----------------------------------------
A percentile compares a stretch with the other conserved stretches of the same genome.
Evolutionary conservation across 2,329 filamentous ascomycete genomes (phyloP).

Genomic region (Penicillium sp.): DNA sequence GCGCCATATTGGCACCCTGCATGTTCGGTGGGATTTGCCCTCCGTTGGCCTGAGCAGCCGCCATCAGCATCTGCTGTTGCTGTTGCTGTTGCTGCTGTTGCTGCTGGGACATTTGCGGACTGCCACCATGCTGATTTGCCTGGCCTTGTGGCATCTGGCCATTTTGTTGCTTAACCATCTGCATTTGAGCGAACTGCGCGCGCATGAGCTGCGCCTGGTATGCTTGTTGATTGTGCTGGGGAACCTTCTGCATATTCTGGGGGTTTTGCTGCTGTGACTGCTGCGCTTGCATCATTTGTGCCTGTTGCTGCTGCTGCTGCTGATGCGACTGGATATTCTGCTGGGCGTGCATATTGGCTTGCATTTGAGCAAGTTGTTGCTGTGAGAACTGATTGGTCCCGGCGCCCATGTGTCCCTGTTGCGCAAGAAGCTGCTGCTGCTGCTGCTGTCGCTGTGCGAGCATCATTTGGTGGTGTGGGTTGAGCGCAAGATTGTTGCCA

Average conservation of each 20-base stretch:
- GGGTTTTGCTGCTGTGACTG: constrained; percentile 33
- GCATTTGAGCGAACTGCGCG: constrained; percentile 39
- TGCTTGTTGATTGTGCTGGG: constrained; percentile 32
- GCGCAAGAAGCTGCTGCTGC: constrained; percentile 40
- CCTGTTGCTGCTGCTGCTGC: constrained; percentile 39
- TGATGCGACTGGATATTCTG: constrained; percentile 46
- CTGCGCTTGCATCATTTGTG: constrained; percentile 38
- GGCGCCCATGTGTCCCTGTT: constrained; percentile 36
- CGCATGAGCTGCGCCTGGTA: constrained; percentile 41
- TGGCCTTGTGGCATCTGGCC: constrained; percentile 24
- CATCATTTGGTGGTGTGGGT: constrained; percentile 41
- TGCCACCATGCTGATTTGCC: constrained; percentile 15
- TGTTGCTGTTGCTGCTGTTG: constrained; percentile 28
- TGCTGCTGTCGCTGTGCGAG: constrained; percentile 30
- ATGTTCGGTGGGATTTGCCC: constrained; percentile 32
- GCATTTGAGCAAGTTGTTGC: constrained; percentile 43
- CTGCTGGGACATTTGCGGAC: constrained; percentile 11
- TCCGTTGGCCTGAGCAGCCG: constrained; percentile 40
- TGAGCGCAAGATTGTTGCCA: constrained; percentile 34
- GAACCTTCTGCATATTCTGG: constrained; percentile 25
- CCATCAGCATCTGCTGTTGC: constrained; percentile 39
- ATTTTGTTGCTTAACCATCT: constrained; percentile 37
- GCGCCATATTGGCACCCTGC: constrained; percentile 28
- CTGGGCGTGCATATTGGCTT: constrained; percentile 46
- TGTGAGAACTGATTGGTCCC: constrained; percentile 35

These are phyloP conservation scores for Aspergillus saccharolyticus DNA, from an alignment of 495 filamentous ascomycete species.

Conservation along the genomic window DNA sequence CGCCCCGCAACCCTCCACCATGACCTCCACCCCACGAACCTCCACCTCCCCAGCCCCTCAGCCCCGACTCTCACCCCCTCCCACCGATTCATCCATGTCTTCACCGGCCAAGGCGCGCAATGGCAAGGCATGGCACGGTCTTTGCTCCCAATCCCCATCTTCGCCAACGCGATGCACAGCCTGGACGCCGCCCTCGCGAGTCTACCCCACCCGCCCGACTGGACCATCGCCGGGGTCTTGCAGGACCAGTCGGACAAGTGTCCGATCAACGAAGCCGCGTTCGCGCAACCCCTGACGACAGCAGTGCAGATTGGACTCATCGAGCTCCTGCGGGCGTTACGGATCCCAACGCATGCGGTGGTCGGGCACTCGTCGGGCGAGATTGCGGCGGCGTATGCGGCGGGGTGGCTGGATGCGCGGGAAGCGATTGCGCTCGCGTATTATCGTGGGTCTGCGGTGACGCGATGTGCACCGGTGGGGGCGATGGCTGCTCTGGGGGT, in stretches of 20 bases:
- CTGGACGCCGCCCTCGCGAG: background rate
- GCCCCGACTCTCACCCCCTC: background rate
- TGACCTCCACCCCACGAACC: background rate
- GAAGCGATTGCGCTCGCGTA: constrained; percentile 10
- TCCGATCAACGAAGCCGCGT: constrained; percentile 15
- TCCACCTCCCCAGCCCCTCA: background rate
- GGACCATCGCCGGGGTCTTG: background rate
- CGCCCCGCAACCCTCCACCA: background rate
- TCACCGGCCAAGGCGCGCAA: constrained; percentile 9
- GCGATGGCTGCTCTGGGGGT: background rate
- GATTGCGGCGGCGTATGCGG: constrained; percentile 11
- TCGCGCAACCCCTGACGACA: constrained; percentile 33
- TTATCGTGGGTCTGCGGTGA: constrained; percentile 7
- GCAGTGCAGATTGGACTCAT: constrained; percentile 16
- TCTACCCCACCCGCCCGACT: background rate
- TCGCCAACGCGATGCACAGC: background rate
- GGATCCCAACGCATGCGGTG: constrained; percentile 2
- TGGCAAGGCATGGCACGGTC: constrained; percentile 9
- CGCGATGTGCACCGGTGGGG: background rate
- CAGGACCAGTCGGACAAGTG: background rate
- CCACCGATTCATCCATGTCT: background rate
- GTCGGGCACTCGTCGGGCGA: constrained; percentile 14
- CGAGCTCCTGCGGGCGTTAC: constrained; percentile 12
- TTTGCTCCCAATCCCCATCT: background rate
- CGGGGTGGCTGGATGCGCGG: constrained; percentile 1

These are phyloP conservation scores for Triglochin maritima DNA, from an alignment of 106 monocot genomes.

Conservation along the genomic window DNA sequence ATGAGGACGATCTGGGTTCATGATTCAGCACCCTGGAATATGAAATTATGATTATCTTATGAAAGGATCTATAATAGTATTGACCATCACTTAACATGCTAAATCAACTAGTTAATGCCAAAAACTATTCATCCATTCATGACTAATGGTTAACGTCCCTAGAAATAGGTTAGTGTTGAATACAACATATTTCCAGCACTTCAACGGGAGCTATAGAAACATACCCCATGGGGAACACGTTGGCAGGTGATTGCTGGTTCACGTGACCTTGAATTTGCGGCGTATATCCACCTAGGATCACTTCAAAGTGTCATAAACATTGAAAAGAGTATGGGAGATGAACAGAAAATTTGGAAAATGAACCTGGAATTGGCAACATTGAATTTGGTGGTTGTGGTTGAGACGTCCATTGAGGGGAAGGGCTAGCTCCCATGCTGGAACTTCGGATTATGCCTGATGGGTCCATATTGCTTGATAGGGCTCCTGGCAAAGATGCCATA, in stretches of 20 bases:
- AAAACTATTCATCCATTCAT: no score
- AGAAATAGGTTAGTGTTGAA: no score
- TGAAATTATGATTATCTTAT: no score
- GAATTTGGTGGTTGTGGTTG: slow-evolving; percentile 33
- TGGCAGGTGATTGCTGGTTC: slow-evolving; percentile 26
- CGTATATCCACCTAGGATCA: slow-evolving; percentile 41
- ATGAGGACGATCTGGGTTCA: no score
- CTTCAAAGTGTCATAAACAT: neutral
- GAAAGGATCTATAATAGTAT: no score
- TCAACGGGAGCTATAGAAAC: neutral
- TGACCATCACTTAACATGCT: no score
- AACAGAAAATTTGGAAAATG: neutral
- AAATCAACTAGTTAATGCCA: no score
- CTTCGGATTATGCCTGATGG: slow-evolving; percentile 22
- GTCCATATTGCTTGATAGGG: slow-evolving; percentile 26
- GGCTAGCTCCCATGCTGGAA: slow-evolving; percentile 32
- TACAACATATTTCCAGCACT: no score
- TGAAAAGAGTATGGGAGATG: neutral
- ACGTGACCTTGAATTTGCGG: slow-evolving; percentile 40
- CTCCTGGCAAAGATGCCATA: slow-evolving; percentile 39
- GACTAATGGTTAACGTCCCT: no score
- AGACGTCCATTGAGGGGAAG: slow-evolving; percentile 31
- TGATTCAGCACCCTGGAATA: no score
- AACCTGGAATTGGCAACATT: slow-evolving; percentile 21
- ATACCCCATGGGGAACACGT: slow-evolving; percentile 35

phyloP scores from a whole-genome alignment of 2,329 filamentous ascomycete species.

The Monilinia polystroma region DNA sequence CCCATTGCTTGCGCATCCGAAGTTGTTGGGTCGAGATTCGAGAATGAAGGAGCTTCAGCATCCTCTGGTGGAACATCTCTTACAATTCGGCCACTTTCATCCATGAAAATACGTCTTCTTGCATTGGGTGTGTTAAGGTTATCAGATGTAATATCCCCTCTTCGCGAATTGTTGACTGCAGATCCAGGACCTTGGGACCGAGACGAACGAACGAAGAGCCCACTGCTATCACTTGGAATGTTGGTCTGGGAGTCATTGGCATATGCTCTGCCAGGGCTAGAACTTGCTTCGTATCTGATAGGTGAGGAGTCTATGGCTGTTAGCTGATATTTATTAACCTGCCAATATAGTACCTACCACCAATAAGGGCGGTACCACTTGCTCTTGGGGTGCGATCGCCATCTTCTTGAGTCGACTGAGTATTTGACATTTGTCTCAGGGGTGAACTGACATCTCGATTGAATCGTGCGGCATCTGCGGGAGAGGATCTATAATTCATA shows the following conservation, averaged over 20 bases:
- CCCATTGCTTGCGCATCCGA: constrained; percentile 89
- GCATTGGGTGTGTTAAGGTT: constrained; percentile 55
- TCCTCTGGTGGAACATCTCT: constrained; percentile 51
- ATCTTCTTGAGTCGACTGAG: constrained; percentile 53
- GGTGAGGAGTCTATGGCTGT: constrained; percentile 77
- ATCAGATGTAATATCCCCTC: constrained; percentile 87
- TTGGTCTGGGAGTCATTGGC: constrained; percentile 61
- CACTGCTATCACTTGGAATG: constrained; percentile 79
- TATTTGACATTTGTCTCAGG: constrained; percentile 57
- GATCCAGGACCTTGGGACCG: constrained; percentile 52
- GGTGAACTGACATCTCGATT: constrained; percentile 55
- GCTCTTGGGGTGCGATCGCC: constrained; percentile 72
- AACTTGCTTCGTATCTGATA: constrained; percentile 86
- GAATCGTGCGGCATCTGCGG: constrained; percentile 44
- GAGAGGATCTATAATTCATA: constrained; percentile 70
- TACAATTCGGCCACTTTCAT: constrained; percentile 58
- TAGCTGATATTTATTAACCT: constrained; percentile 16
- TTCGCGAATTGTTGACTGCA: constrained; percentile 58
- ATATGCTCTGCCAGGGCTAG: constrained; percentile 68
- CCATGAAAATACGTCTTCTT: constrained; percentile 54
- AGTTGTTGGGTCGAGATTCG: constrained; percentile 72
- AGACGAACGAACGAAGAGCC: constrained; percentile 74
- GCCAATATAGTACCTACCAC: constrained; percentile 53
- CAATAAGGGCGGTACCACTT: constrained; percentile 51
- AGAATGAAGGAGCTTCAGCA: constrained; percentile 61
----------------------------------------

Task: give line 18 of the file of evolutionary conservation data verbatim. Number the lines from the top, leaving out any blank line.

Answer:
- TGCTGCTGTCGCTGTGCGAG: constrained; percentile 30